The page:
Price of private school fees skyrockets

The Education Guardian Saturday 28 July 2007

By Anthea Lipsett

Private school fees have soared by 41% since 2002 – at more than twice the rate of inflation, effectively pricing more parents out of privately educating their children, research showed today.

Figures showing the rising cost of private tuition came as leftwing thinktank the Fabian Society, chaired by the secretary of state for children, schools and families Ed Balls, suggested the government introduce a tax on private school fees to halt the exodus from state education.

In 2007, the average annual cost of sending a child to private day school was £9,627, compared with £6,820 in 2002, according to research by Britain’s largest mortgage lender Halifax Financial Services.

Fees in the south-east outstrip other regions. At an average of £10,908 a year, they are nearly £3,000 a year higher than in the north, the least expensive region at £7,944 a year.

Halifax’s research revealed a 6% rise in private school fees in the last year alone – 50% more than the increase in retail prices of 4%. In real terms, private school fees have risen by 20% since 2002 whereas average annual earnings have increased by 4% in real terms over the same period.

This above-inflation rise has put private education out of reach for more parents in a wider range of occupations.

Key public sector workers can no longer afford private education for their children. For teachers, average school fees for day pupils represent 28% of the average salary and 36% for nurses.

Only 13 occupations can now afford fees, compared with 23 in 2002, according to Halifax. Lecturers, scientists, engineers, journalists, writers, trading standards officers and computer programmers would now need help paying the fees they could afford in 2002.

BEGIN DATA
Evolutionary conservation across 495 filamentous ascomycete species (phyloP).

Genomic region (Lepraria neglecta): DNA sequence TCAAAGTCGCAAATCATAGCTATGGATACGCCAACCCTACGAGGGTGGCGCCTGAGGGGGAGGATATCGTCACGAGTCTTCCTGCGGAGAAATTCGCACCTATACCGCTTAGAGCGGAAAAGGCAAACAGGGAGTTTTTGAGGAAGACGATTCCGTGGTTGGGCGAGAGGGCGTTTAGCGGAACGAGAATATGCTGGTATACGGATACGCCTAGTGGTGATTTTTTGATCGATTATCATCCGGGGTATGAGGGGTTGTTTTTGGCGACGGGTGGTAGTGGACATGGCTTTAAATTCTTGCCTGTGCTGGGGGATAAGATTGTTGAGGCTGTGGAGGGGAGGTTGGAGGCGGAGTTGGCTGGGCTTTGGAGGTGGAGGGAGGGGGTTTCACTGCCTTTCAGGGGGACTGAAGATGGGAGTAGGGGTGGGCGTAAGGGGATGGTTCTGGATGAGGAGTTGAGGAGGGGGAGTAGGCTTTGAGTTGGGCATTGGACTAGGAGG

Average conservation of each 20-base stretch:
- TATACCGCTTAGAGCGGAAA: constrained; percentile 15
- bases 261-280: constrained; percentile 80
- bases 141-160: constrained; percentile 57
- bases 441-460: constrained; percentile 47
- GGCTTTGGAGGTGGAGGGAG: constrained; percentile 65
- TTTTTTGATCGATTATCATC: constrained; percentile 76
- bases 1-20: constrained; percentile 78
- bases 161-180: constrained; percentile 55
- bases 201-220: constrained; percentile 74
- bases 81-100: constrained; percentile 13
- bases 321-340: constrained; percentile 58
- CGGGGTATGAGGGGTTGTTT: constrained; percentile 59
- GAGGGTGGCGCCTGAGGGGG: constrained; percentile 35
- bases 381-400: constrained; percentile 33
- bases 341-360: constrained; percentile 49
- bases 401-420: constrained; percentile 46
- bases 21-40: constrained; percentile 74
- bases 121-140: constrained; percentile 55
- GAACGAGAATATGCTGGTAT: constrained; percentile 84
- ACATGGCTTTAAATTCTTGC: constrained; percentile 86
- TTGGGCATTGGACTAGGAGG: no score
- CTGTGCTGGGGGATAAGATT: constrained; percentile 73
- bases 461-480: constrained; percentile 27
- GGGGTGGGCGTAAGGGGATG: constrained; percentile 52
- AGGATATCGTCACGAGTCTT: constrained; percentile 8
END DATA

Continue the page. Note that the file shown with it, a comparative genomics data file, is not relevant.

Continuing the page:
This is in stark contrast to company directors who earn an average of £149,000 a year, for whome school fees would represent 6% of their gross salary.

Over the last five years, the number of bursaries on offer has increased and nearly a third of pupils at private schools (31%) receive support worth over £300m in total.

Boarding pupils face even stiffer fees. At £20,970, they are double the costs for day pupils. Fees are on average 36% more than the £15,364 annual cost in 2002. Boarding fees represent almost 70% of average earnings, compared with 62% in 2002.

However the number of private school pupils has increased by 6% between 2001-02 and 2006-07 from 631,800 to 669,300. During the same period the number of pupils attending state schools fell by 2% from 9,484,200 to 9,289,300. One in 15 attend private school.

Martin Ellis, Halifax’s chief economist, said: “Private school fees have risen by significantly more than average earnings over the past five years, making it increasingly difficult for many parents to send their children to private schools.

“With school fees continuing to rise by more than inflation and private education proving increasingly popular, parents need to plan their finances as early as possible if they want to afford private schooling for their children.”

The Fabian Society called for the government to consider “radical proposals” including “taxing school fees”.

In the society’s summer review, the editorial director, Tom Hampson, said this would make the “journey out of the state system more difficult”. The money could be earmarked for an opportunity fund for schools in more deprived areas or better university access, he suggested.

“The private schools themselves might propose a far better bursaries scheme or more philanthropic activities,” he added.

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